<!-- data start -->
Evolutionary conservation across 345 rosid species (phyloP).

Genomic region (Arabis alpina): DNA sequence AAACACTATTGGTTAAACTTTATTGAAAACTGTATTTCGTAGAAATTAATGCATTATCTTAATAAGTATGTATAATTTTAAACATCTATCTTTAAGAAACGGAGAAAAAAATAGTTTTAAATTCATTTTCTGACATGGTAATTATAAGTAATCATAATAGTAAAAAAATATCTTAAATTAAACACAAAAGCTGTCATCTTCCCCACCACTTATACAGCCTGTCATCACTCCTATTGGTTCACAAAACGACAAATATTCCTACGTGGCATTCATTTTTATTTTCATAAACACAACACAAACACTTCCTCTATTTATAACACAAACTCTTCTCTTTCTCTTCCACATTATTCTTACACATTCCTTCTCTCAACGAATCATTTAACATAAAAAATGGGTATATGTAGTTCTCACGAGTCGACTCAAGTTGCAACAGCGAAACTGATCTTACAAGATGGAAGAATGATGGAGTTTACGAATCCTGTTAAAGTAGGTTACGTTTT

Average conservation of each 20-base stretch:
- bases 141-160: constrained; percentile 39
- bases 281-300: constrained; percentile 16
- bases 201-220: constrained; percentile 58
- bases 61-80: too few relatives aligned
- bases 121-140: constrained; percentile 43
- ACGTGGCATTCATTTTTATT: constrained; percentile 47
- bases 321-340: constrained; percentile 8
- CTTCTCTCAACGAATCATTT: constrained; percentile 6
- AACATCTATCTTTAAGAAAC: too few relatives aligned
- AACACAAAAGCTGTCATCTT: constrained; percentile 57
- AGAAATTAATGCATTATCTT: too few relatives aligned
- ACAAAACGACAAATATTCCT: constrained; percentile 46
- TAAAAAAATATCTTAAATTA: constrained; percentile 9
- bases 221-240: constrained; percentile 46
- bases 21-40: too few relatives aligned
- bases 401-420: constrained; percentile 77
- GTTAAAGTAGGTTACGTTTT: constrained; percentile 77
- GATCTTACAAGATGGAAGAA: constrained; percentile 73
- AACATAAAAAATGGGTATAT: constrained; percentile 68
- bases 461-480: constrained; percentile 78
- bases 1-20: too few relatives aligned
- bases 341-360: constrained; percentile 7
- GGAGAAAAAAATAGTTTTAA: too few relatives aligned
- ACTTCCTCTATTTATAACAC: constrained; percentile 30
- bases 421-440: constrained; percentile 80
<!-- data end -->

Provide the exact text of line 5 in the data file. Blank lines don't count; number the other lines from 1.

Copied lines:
- bases 281-300: constrained; percentile 16